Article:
The next stage is to add most of the resin parts to the wings and fuselage. The wings have four Elevons to attach, which can be positioned lowered. The eight elevon hinges covers are glued into position and the "Serval" side antennas are attached and glued. The "Spiral" chaff launchers are glued into place at the rear of the fuselage in line with the wings which replace the kits offering. The fuselage needs the air intakes added, two to the wing roots and one on top of the fuselage.

Once all the parts were securely glued the process of filling is dealt with. The parts that need a little touch ups are the lower rear wing/fuselage join, the wing roots and the main fuselage seams needed a little filler and sanding. Most of the resin parts needed a bit of filler to blend the parts into the kit.

The canopy was dipped into a tub of Future (Klear) and once dry was masked and white glued into place. The whole plane was primered and left to dry.

The undercarriage gets the resin and P.E treatment next. The front landing gear leg has the landing gear lights and frame replaced with a resin part and the oleo can be replaced by either the R/Flight resin part or Eduard's P.E part. I choose to use the P.E part as it keeps it in scale with the rear P.E oleo's. The rear legs have the oleo's replaced with the equivalent P.E parts. R/Flight include a length of wire for the brake lines and these were added to all three gear legs. You have a choice of three sets of wheels for this kit, you can either use the kits ones, or R/Flight's vinyl tyres with resin rims or the pure resin wheel/rims. Now usually I'm a sucker for vinyl tyres as weathering them is so easy (just run them over some concrete and they look worn) but the resin ones looked so good I had to use them. Now don't get me wrong, the vinyl ones are good, they even have a bulge moulded into the tyre for the weight of the aircraft, something that I have never seen before on vinyl tyres, but the resin ones just looked more detailed tread wise. The wheel bays and undercarriage legs were sprayed with Alclad II aluminium and any pipe work picked out with black. The whole thing was given a wash of Lamp black and then the wheel bays were masked off. An important thing to note is that the rear main undercarriage doors are in the closed position when the aircraft is on the ground. A little sanding is required on the doors, so they fit snugly in the wheel wells.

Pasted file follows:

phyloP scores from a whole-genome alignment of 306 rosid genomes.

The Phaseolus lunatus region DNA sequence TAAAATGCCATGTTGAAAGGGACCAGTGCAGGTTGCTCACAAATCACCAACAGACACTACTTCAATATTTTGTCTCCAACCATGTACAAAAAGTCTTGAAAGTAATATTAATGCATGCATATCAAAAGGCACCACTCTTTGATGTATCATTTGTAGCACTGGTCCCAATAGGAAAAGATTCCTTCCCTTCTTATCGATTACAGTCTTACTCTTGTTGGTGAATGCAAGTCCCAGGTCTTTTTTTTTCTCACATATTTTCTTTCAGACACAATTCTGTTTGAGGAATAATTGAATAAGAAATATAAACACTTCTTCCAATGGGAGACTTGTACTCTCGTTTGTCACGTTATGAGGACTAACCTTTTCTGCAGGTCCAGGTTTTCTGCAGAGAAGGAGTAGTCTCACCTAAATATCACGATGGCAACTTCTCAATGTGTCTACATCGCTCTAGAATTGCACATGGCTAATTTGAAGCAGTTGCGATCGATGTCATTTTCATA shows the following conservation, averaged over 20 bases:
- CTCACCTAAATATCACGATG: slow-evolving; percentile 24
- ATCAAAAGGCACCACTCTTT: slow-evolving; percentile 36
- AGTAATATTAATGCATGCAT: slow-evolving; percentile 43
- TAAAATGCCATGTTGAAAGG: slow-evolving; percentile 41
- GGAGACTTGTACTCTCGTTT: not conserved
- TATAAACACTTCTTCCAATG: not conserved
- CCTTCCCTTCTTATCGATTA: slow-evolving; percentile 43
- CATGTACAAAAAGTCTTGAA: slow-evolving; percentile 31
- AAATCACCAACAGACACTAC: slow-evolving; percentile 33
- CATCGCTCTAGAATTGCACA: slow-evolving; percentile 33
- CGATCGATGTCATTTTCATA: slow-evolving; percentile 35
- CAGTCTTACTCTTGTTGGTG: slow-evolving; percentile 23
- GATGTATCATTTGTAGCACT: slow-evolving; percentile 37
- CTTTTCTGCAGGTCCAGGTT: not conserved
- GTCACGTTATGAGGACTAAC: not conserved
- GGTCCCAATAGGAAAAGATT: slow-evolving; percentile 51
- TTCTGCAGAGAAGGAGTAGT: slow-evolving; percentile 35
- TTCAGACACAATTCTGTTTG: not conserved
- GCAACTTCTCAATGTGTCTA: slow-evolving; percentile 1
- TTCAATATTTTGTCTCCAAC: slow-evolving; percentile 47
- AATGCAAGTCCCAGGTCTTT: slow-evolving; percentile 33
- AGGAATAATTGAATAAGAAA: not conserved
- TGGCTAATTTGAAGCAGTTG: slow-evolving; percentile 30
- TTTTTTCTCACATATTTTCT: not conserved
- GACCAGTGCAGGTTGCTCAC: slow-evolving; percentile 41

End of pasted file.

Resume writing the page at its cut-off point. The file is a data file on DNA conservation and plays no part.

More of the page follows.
Painting and Decals
The aircraft now starts to get the wrap around camo scheme sprayed on. I sprayed White Ensign Models Soviet Dark Grey enamel as it has a hint of blue in it first in roughly the right position for the camo scheme. I then used the Blu-Tac method of masking and sprayed Tamiya XF-58 Olive Green in the gaps. This method gives the model a soft edge camo scheme. A 50/50 mix of Tamiya X-19 Smoke and thinners was used for a post shading effect. The model was then given two coats of hand brushed Future (Klear), ready for the application of the decals.

Now, I quite like building Modern jets, but what really puts me off them and my builds usually stalls for a couple of days at this stage is the sheer amount of stencils they have on them. The Mirage 2000 has about 100 of them, some no bigger then this "i". So I always do the same system on each jet, start at the bottom of the plane, and then decal the top, port then starboard sides over 3 days. The stencil decal placement sheet is on a separate piece of paper to the unit insignia sheet. I have found with Eduard decals that they need only a couple of seconds immersion time in water to be ready. I always have problems with any long/thin Eduard decals as they always seem to curl over/fold on themselves at the slightest glance, most of the time I can rectify this by re-immersing in water and getting it back on the backing paper for re-applying it. Day 4 is for adding the unit insignias which are on the paint scheme sheet. The decals respond well to Micro set/sol and fit nice and snug over any details.